Last updated: December 3, 2013 4:29 pm

UK backs BP in federal contracts dispute with US government

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File photo of fire boat response crews battling the blazing remnants of the off shore oil rig Deepwater Horizon, off Louisiana©Reuters

The UK government has thrown its weight behind BP in the dispute over its future in the US, branding as “excessive” a ban that prevents the oil company from winning federal contracts due to the 2010 Deepwater Horizon disaster.

In a filing to a court that is considering BP’s attempt to lift the ban, the UK said the US Environmental Protection Agency’s decision to bar the oil company from government contracts “affects jobs and pensions of workers in the United Kingdom, the United States, and elsewhere”.

Until now, the British government has made several behind-the-scenes interventions on behalf of BP, but this is its strongest public defence of the oil company since the spill in the Gulf of Mexico in 2010. The intervention threatens to escalate the issue from a dispute involving a private company to a transatlantic diplomatic row.

The rising cost of the disaster to BP, which is now estimated at $42.5bn but is likely to rise still higher, and its effect on the company’s investors and employees has been a subject of growing concern for the UK government.

A Downing Street official told the Financial Times: “This is a straightforward economic argument. BP is vital to British jobs and pension funds: Britain’s businesses need certainty to operate and invest.”

The official said the government recognised the seriousness of the Gulf of Mexico oil spill, “but it is important that where companies take responsibility, as BP has, they are treated fairly under the law”.

BP has faced myriad legal and regulatory problems in the US since the Deepwater Horizon drilling rig blew up in April 2010, killing 11 workers and triggering the worst offshore oil spill in US history.

One of the biggest blows came last year when the EPA suspended BP from new US government contracts, citing its “lack of business integrity” as demonstrated by its conduct in the Gulf disaster.

It came shortly after BP agreed a $4.5bn settlement with the US Department of Justice to resolve criminal charges related to the accident.

The company is still facing civil penalties under the Clean Water Act, which could reach a maximum of about $18bn, as well as damages for harm done to the environment, and has been in negotiations with the US government over a settlement to resolve those liabilities.

In depth

BP trial

BP Plc Chief Executive Officer Robert Dudley

Latest news on the litigation in the US to resolve damages and apportion blame for the 2010 Deepwater Horizon disaster

In August BP sued the US government over the EPA’s move, calling on the US District Court for the southern district of Texas to declare the decision null, void and unenforceable.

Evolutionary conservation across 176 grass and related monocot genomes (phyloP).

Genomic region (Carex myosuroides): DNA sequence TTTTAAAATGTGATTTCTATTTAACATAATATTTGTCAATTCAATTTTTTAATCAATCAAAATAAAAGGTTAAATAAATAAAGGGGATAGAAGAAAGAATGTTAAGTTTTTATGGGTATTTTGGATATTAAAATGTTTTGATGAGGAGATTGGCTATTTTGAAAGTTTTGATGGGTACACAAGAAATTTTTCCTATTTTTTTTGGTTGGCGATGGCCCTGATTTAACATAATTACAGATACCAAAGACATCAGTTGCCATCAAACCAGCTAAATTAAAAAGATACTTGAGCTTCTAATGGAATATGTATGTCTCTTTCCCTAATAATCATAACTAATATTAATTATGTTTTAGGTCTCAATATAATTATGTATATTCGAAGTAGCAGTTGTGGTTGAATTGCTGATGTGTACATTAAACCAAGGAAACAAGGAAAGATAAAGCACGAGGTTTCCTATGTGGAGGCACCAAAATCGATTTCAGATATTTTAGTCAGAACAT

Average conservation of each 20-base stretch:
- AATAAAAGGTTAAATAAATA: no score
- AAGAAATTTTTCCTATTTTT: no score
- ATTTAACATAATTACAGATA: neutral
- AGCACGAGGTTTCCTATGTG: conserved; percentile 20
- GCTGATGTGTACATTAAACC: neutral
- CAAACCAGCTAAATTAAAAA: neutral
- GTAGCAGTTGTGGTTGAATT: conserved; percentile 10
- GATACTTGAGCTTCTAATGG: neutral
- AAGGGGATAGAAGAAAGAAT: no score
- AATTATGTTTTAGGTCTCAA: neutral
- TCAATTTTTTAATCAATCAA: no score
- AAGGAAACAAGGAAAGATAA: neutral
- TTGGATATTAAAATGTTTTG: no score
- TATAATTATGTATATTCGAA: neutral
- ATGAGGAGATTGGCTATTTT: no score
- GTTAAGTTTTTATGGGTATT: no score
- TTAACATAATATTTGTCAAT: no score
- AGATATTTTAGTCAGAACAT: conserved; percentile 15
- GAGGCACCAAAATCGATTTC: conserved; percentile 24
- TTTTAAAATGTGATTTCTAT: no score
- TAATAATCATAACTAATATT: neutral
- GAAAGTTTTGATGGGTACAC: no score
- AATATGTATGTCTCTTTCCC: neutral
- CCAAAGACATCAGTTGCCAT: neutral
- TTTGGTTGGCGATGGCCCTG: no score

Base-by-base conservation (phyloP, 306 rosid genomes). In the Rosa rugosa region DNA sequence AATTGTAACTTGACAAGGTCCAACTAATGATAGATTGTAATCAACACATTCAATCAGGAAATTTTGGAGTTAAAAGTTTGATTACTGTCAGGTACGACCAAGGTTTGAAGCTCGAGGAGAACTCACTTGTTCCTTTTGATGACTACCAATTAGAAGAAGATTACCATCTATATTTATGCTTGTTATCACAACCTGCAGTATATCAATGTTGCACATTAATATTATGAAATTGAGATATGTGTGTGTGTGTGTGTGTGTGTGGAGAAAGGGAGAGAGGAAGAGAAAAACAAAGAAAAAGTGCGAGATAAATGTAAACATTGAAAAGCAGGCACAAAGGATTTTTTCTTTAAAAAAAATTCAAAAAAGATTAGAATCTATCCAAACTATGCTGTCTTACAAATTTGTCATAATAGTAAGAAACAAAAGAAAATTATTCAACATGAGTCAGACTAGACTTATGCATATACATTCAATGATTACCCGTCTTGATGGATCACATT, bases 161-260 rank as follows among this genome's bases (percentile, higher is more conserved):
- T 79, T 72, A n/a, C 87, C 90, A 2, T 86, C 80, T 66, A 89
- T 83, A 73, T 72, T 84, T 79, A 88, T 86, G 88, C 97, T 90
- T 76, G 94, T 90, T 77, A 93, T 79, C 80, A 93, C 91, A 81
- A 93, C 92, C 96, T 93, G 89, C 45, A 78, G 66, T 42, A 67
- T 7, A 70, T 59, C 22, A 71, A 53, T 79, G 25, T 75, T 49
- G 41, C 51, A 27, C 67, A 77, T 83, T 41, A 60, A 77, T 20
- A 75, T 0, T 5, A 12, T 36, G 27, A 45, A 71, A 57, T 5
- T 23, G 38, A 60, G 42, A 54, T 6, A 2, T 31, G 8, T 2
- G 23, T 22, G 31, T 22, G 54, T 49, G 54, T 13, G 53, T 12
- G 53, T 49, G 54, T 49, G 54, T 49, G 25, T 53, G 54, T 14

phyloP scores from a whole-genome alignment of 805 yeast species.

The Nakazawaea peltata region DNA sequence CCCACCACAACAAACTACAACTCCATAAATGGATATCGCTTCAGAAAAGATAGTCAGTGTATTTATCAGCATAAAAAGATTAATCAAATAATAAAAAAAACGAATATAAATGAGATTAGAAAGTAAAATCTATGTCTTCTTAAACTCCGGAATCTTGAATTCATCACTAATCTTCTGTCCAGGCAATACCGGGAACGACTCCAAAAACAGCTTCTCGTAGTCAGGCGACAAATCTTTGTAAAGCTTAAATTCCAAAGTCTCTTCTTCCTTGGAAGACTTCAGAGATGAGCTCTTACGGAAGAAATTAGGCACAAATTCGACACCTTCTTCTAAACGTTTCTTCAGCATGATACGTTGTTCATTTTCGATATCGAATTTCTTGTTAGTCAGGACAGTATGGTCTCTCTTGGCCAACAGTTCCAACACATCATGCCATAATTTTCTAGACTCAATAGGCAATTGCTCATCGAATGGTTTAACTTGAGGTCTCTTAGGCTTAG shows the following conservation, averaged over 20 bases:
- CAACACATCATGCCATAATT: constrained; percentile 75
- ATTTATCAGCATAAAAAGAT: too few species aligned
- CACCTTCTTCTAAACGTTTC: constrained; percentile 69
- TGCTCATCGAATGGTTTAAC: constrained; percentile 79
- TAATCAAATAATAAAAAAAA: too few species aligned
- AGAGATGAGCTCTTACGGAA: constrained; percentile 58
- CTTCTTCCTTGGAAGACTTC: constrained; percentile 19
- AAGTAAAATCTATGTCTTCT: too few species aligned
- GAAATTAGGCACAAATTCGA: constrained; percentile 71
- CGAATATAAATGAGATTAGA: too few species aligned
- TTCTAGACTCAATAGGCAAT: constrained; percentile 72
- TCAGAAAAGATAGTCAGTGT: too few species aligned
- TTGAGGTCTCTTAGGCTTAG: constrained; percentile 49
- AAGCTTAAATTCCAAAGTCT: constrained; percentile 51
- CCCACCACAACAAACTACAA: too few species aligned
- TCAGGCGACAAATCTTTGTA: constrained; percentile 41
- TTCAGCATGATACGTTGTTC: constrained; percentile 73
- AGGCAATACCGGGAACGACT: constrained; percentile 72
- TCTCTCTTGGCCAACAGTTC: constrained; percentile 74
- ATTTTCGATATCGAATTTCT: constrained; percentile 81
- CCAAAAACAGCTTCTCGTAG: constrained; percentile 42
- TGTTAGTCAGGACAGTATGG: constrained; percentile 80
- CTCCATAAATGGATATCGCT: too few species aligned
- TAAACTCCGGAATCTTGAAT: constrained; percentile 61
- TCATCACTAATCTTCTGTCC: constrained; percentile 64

In an “amicus brief”, filed at midnight on Monday, the UK government told the court the EPA’s move “may have been excessive”, especially the decision to suspend multiple BP entities including some that were not implicated in the accident.

“By creating a process under which any corporate affiliate anywhere in the world can be suspended from transacting business with the government regardless of culpability, EPA risks creating a powerful disincentive to cooperation in times of crisis,” it said.

Making its filing as an amicus brief means the UK government is not a party to the case but is expressing its view as a supporter of BP.

The move has precedents. Last year, the UK government intervened in a US court case connected to another big oil company, Royal Dutch Shell. It filed an amicus brief to the US Supreme Court on the side of Shell in its long-running case against communities in the Niger Delta. But such interventions are unusual in lower courts.

In their brief on the BP case, the UK government’s lawyers said the EPA’s actions could create “regulatory and administrative uncertainty that can harm the economy”. They argued that suspensions of the kind meted out to BP should be “temporary and corrective in focus, not wide-ranging and punitive”.

They also suggested the EPA had not fully taken into account BP’s extensive response to the gulf spill and the way it acted “promptly and responsibly to address the harm caused by the Deepwater Horizon incident”.

BP said it welcomed the filing, saying the UK government “has an interest in the clear and consistent application of law and regulation to all businesses”.

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